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Audits show flaws in following policy at Webster schools

by Minden Press-Herald

Several exceptions were noted in audits of the four senior high schools in Webster Parish, but as one school board member put it, “…the best news is that there’s no money missing.”

In audit language, exceptions are instances where proper accounting policy or procedure is not followed in the handling of funds. While schools auditor Margie Williamson pointed to exceptions at all four schools, she said the overall audit results have been acceptable.

At a special meeting of the Webster Parish School Board Monday, Williamson said information gleaned from the audits has been discussed in detail with principals, assistant principals, school secretaries plus all club sponsors and coaches.

[quote_center]“If they’re responsible for an account they had a separate meeting, plus we had the exit conference with each principal individually,” she said in response to a question concerning the audit exceptions. “We went into detail in each meeting and (those handling accounts) asked a lot of questions.”[/quote_center]

In addition to the exit conferences, Williamson said parish finance director Crevonne Odom had conducted in-service sessions with those who are responsible for handling the various accounts in the schools.

School board president Charles Strong said he had “grave concerns” that board policies governing the handling of funds had been put in place in 2009 and audit exceptions were still found in significant numbers.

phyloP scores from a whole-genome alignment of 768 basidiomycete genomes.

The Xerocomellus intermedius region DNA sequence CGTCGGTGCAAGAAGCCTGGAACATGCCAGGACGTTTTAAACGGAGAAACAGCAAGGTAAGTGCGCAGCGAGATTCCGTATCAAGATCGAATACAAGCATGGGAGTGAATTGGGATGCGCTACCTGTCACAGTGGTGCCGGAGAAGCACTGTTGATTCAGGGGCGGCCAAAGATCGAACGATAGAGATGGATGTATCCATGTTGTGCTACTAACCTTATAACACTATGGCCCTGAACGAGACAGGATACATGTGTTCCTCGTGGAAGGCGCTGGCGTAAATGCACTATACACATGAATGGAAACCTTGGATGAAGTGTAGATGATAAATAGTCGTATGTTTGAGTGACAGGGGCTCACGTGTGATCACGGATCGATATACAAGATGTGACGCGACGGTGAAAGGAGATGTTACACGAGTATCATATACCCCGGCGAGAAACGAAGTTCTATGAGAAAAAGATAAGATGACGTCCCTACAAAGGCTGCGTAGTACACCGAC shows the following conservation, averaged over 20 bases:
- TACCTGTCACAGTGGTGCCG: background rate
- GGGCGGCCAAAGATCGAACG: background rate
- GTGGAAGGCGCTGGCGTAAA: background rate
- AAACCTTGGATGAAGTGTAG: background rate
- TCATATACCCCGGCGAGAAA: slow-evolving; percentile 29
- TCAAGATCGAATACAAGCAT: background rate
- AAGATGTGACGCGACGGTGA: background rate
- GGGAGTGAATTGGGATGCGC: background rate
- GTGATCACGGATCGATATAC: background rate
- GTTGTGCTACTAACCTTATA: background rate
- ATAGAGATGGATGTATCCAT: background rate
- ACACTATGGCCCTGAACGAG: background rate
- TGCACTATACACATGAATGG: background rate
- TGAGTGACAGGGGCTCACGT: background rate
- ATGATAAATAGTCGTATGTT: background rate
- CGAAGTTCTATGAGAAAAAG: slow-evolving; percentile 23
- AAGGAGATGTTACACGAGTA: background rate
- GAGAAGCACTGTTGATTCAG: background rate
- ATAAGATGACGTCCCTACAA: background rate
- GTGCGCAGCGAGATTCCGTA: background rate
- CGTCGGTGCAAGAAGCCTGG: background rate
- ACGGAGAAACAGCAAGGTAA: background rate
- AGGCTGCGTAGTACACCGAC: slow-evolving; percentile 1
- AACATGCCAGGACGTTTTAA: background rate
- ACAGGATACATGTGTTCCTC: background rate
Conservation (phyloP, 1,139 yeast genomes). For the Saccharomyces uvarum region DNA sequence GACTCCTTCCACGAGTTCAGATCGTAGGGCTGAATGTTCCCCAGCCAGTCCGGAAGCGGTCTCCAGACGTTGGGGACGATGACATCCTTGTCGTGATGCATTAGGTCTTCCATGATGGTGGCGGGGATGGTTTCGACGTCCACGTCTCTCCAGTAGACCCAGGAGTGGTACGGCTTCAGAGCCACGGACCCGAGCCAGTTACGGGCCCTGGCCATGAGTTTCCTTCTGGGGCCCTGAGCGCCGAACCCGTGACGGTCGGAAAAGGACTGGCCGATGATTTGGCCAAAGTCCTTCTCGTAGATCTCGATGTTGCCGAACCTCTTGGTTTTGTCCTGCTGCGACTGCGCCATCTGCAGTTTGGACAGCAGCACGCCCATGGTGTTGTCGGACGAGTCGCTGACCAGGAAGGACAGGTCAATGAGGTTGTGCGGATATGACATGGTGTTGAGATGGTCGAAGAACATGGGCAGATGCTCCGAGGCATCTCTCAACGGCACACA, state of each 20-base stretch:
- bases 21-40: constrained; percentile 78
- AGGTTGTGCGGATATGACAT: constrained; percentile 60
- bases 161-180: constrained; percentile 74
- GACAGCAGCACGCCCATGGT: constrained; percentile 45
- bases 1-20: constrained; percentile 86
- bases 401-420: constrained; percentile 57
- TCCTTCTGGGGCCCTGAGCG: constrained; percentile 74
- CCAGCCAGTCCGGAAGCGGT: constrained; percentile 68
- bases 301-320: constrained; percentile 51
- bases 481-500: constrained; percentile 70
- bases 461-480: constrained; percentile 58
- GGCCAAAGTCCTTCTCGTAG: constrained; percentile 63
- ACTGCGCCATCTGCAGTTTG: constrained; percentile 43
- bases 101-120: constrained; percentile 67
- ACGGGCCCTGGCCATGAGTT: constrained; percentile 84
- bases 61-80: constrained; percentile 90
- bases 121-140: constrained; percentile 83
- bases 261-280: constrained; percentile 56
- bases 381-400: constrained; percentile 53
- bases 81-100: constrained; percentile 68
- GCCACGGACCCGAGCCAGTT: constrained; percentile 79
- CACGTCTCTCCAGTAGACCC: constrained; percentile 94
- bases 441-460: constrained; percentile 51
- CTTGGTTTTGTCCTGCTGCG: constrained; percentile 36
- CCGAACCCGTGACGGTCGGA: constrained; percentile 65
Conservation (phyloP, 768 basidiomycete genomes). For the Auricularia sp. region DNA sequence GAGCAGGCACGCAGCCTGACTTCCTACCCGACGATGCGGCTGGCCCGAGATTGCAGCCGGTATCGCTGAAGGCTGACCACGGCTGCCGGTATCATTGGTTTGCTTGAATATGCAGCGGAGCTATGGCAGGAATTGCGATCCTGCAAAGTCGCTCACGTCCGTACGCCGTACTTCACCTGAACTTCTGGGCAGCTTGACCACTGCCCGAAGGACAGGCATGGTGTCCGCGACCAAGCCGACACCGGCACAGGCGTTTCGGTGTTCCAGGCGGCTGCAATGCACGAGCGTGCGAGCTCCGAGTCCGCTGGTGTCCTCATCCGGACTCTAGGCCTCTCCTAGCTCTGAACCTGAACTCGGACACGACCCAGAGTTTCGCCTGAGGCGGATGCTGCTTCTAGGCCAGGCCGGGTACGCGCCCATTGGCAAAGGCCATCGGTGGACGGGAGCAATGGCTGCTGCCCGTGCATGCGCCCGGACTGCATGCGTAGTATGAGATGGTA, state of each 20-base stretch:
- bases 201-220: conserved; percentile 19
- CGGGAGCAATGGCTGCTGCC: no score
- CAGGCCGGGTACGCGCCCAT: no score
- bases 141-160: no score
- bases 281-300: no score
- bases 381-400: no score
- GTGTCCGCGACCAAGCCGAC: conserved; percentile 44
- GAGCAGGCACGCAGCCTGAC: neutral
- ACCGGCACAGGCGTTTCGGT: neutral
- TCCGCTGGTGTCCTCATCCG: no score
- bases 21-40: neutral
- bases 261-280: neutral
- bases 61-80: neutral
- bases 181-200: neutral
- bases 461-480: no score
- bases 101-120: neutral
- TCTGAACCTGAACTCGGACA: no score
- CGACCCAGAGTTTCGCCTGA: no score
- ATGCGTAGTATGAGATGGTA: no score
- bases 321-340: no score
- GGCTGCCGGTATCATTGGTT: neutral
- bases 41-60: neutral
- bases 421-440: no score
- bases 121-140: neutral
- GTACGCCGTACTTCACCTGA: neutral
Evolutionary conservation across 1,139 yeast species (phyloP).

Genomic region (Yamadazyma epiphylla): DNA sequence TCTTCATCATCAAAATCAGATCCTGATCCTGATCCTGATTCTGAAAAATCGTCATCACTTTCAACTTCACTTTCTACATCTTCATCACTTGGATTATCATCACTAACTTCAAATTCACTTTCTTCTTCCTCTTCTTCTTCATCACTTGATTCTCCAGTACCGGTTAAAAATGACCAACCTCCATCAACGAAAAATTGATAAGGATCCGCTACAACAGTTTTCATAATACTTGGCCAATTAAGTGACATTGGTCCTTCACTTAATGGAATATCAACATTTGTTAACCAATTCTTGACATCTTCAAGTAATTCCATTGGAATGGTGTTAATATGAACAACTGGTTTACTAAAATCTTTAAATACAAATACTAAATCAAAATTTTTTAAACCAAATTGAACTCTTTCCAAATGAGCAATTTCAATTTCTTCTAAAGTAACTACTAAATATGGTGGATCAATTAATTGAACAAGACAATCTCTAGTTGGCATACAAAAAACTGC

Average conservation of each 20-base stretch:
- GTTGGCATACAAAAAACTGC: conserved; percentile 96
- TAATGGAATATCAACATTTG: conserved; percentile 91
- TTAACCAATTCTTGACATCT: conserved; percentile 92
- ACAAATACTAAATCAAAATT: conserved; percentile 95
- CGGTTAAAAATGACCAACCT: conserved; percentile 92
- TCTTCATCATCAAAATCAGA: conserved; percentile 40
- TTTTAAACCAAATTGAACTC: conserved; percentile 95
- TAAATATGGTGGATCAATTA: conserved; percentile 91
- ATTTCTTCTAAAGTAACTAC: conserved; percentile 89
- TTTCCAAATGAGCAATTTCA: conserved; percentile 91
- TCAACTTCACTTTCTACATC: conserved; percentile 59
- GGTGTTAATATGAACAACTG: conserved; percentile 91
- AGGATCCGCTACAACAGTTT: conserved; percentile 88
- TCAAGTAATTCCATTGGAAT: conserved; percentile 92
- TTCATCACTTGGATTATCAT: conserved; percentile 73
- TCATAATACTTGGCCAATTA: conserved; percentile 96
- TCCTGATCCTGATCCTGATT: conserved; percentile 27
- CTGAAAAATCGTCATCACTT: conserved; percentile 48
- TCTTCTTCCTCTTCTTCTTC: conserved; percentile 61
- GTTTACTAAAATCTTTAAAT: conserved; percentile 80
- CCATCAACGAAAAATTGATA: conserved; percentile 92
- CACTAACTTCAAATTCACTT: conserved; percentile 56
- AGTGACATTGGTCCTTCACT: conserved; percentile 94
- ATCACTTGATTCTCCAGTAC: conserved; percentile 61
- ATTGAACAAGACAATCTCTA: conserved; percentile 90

“Policies are absolutely critical, essential and necessary but until you follow them you don’t have anything,” he said. “My concern would be that we have the methodology in place to ensure implementation of the original policies as well as corrective measures that the campuses have provided.”

Superintendent of Schools Dr. Dan Rawls said situations have been created where in-house procedures must be put in place for corrective measures.

“We have a staff here of accounting people who have the knowledge and skill to do this type of work (audits),” he pointed out. “We’re going to go to schools randomly, unannounced, to audit and report to Mrs. Odom and me what they find. You can’t be reactive, you have to be proactive.”

Rawls said he wants to make sure all school administrative personnel understand that the board’s policies concerning the handling of funds are followed.

“What value is a policy if you’re not going to use it?” he asked. “We hope to have a much better picture for you next year.”

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